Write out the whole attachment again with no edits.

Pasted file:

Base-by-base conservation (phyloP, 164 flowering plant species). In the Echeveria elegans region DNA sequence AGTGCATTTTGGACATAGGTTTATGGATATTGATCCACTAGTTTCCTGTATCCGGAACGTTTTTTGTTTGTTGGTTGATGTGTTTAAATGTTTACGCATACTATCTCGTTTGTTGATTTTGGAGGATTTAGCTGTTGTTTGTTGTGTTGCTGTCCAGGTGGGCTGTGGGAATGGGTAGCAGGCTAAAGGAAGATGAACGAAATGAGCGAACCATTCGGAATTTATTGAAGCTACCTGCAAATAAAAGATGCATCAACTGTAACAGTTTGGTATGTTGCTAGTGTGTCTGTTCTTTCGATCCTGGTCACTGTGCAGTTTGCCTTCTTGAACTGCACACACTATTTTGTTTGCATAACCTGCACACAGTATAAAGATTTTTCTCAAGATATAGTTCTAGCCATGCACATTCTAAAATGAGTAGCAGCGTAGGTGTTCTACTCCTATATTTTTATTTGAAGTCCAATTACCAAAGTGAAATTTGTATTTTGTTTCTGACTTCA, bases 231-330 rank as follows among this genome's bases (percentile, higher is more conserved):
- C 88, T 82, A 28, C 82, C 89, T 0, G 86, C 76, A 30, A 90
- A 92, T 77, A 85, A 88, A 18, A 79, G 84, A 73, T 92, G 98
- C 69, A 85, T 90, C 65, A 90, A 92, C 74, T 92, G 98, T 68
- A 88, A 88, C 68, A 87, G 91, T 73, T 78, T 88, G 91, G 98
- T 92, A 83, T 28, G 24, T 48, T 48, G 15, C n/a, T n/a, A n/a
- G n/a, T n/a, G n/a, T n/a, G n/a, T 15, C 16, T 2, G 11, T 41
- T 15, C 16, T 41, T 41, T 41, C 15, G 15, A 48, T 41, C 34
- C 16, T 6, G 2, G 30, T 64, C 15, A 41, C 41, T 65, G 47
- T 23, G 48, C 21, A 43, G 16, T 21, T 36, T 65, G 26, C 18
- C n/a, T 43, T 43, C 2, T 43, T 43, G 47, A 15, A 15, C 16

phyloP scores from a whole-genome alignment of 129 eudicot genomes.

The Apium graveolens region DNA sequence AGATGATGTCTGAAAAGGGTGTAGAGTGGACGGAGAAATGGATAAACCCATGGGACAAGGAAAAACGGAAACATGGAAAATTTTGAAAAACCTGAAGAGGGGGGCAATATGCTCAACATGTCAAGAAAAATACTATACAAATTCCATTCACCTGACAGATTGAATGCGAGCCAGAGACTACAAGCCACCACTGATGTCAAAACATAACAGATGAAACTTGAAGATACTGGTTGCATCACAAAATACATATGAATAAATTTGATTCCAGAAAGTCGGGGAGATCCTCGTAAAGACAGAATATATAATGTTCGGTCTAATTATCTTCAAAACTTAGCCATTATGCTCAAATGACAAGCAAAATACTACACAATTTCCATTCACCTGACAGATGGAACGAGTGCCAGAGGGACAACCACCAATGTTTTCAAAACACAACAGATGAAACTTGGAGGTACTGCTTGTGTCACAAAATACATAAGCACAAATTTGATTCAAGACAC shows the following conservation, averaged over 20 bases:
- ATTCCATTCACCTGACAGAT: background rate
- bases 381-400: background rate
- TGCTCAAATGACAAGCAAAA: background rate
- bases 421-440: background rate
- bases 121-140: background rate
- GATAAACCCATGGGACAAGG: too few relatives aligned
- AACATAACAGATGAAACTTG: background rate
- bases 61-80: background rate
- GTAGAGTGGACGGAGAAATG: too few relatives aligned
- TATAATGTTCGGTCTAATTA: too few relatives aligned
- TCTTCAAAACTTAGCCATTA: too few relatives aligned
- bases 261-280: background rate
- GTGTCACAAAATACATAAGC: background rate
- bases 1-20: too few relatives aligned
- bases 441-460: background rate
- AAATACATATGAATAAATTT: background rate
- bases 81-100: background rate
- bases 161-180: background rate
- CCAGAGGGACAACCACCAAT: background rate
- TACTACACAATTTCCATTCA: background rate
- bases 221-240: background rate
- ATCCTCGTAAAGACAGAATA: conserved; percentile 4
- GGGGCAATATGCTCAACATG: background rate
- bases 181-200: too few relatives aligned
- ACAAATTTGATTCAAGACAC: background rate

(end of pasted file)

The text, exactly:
Base-by-base conservation (phyloP, 164 flowering plant species). In the Echeveria elegans region DNA sequence AGTGCATTTTGGACATAGGTTTATGGATATTGATCCACTAGTTTCCTGTATCCGGAACGTTTTTTGTTTGTTGGTTGATGTGTTTAAATGTTTACGCATACTATCTCGTTTGTTGATTTTGGAGGATTTAGCTGTTGTTTGTTGTGTTGCTGTCCAGGTGGGCTGTGGGAATGGGTAGCAGGCTAAAGGAAGATGAACGAAATGAGCGAACCATTCGGAATTTATTGAAGCTACCTGCAAATAAAAGATGCATCAACTGTAACAGTTTGGTATGTTGCTAGTGTGTCTGTTCTTTCGATCCTGGTCACTGTGCAGTTTGCCTTCTTGAACTGCACACACTATTTTGTTTGCATAACCTGCACACAGTATAAAGATTTTTCTCAAGATATAGTTCTAGCCATGCACATTCTAAAATGAGTAGCAGCGTAGGTGTTCTACTCCTATATTTTTATTTGAAGTCCAATTACCAAAGTGAAATTTGTATTTTGTTTCTGACTTCA, bases 231-330 rank as follows among this genome's bases (percentile, higher is more conserved):
- C 88, T 82, A 28, C 82, C 89, T 0, G 86, C 76, A 30, A 90
- A 92, T 77, A 85, A 88, A 18, A 79, G 84, A 73, T 92, G 98
- C 69, A 85, T 90, C 65, A 90, A 92, C 74, T 92, G 98, T 68
- A 88, A 88, C 68, A 87, G 91, T 73, T 78, T 88, G 91, G 98
- T 92, A 83, T 28, G 24, T 48, T 48, G 15, C n/a, T n/a, A n/a
- G n/a, T n/a, G n/a, T n/a, G n/a, T 15, C 16, T 2, G 11, T 41
- T 15, C 16, T 41, T 41, T 41, C 15, G 15, A 48, T 41, C 34
- C 16, T 6, G 2, G 30, T 64, C 15, A 41, C 41, T 65, G 47
- T 23, G 48, C 21, A 43, G 16, T 21, T 36, T 65, G 26, C 18
- C n/a, T 43, T 43, C 2, T 43, T 43, G 47, A 15, A 15, C 16

phyloP scores from a whole-genome alignment of 129 eudicot genomes.

The Apium graveolens region DNA sequence AGATGATGTCTGAAAAGGGTGTAGAGTGGACGGAGAAATGGATAAACCCATGGGACAAGGAAAAACGGAAACATGGAAAATTTTGAAAAACCTGAAGAGGGGGGCAATATGCTCAACATGTCAAGAAAAATACTATACAAATTCCATTCACCTGACAGATTGAATGCGAGCCAGAGACTACAAGCCACCACTGATGTCAAAACATAACAGATGAAACTTGAAGATACTGGTTGCATCACAAAATACATATGAATAAATTTGATTCCAGAAAGTCGGGGAGATCCTCGTAAAGACAGAATATATAATGTTCGGTCTAATTATCTTCAAAACTTAGCCATTATGCTCAAATGACAAGCAAAATACTACACAATTTCCATTCACCTGACAGATGGAACGAGTGCCAGAGGGACAACCACCAATGTTTTCAAAACACAACAGATGAAACTTGGAGGTACTGCTTGTGTCACAAAATACATAAGCACAAATTTGATTCAAGACAC shows the following conservation, averaged over 20 bases:
- ATTCCATTCACCTGACAGAT: background rate
- bases 381-400: background rate
- TGCTCAAATGACAAGCAAAA: background rate
- bases 421-440: background rate
- bases 121-140: background rate
- GATAAACCCATGGGACAAGG: too few relatives aligned
- AACATAACAGATGAAACTTG: background rate
- bases 61-80: background rate
- GTAGAGTGGACGGAGAAATG: too few relatives aligned
- TATAATGTTCGGTCTAATTA: too few relatives aligned
- TCTTCAAAACTTAGCCATTA: too few relatives aligned
- bases 261-280: background rate
- GTGTCACAAAATACATAAGC: background rate
- bases 1-20: too few relatives aligned
- bases 441-460: background rate
- AAATACATATGAATAAATTT: background rate
- bases 81-100: background rate
- bases 161-180: background rate
- CCAGAGGGACAACCACCAAT: background rate
- TACTACACAATTTCCATTCA: background rate
- bases 221-240: background rate
- ATCCTCGTAAAGACAGAATA: conserved; percentile 4
- GGGGCAATATGCTCAACATG: background rate
- bases 181-200: too few relatives aligned
- ACAAATTTGATTCAAGACAC: background rate